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Anal Biochem. 1993 Sep;213(2):213-7.

Quantitation of electrostatic and hydrophobic membrane interactions by equilibrium dialysis and reverse-phase HPLC.

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Department of Physiology and Biophysics, University of California, Irvine 92717.


Equilibrium dialysis and reverse-phase HPLC have been used for the sensitive and precise quantitation of both electrostatic and hydrophobic interactions of peptides and small molecules with lipid bilayers. We show that hydrophobic solutes are rapidly and quantitatively released from lipid dispersions when loaded onto a C4 reverse-phase HPLC column equilibrated in water+0.1% trifluoroacetic acid and that the lipid molecules have no interfering effect on the chromatography. Peptides interacting electrostatically with bilayers are released quantitatively when a higher ionic strength buffer (water+2% ammonium acetate) is used. As little as 50 ng of solute can be accurately quantitated even in the presence of milligram amounts of lipid. We demonstrate the application of these methods to the hydrophobic interactions between indoles and lipid bilayers and to the electrostatic interaction between defensins, which are cationic antibiotic peptides, and anionic bilayers. The high sensitivity allows nondestructive quantitation of submicrogram amounts of precious solutes and the high precision allows the heat capacity change, an important thermodynamic parameter, to be obtained from the partitioning data.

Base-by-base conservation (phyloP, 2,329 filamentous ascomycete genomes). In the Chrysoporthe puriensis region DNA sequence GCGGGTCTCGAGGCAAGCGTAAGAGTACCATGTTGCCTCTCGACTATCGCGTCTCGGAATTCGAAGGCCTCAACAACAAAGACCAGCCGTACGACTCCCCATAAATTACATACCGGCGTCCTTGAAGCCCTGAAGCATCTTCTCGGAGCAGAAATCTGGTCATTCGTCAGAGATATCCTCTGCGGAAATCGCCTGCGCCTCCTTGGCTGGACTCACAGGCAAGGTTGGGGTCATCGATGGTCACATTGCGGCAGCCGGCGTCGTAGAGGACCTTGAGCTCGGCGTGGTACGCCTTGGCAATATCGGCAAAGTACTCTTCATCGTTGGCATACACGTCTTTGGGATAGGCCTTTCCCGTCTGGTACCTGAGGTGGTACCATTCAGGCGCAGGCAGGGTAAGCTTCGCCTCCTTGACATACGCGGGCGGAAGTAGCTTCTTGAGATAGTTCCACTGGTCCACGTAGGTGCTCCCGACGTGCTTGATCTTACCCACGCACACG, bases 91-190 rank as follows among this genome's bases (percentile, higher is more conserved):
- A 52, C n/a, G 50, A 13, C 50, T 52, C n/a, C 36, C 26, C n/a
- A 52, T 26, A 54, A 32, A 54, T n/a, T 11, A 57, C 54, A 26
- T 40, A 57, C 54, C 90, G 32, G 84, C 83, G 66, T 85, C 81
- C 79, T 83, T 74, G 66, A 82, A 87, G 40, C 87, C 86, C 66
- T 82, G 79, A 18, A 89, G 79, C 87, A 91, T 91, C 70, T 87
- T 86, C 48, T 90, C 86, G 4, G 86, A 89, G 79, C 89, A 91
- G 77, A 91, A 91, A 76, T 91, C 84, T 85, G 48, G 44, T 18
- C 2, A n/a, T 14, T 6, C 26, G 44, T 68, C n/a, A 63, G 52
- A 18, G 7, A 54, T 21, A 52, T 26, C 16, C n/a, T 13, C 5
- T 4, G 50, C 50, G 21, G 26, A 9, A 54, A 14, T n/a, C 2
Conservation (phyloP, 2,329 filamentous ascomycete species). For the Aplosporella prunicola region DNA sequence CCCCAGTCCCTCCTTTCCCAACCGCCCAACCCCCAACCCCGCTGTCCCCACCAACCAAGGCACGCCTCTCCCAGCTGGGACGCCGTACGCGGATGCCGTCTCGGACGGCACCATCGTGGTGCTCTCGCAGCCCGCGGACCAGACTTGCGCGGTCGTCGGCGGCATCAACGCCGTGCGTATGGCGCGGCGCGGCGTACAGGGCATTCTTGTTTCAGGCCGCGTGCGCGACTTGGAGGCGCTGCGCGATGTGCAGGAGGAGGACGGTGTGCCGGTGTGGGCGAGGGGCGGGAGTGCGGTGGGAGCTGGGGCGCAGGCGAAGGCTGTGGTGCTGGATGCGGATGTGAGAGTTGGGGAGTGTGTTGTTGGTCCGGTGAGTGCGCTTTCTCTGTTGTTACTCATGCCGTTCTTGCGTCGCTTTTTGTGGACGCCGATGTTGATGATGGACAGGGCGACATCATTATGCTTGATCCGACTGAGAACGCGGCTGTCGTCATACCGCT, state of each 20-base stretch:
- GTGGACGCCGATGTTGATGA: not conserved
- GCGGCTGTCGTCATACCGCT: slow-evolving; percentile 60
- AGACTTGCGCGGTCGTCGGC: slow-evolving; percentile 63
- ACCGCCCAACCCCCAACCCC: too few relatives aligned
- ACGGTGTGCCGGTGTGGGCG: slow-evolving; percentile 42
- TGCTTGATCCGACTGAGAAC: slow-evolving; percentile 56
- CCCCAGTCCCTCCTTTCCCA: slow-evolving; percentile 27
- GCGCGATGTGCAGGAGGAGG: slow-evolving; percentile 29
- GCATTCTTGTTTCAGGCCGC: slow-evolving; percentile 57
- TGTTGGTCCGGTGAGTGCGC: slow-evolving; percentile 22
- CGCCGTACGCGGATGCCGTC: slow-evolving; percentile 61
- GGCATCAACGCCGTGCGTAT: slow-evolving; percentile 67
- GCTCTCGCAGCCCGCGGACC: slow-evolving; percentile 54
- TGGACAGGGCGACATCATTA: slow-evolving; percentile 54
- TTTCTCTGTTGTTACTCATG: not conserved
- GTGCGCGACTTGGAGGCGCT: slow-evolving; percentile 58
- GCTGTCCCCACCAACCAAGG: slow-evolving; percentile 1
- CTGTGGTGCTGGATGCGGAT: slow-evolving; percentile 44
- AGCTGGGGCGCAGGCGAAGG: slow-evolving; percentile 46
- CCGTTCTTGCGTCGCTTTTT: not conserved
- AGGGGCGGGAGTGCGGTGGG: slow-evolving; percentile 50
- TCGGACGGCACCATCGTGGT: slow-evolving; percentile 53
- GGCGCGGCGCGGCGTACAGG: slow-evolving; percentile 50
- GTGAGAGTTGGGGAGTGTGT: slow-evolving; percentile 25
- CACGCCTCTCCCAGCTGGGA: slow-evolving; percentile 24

[Indexed for MEDLINE]

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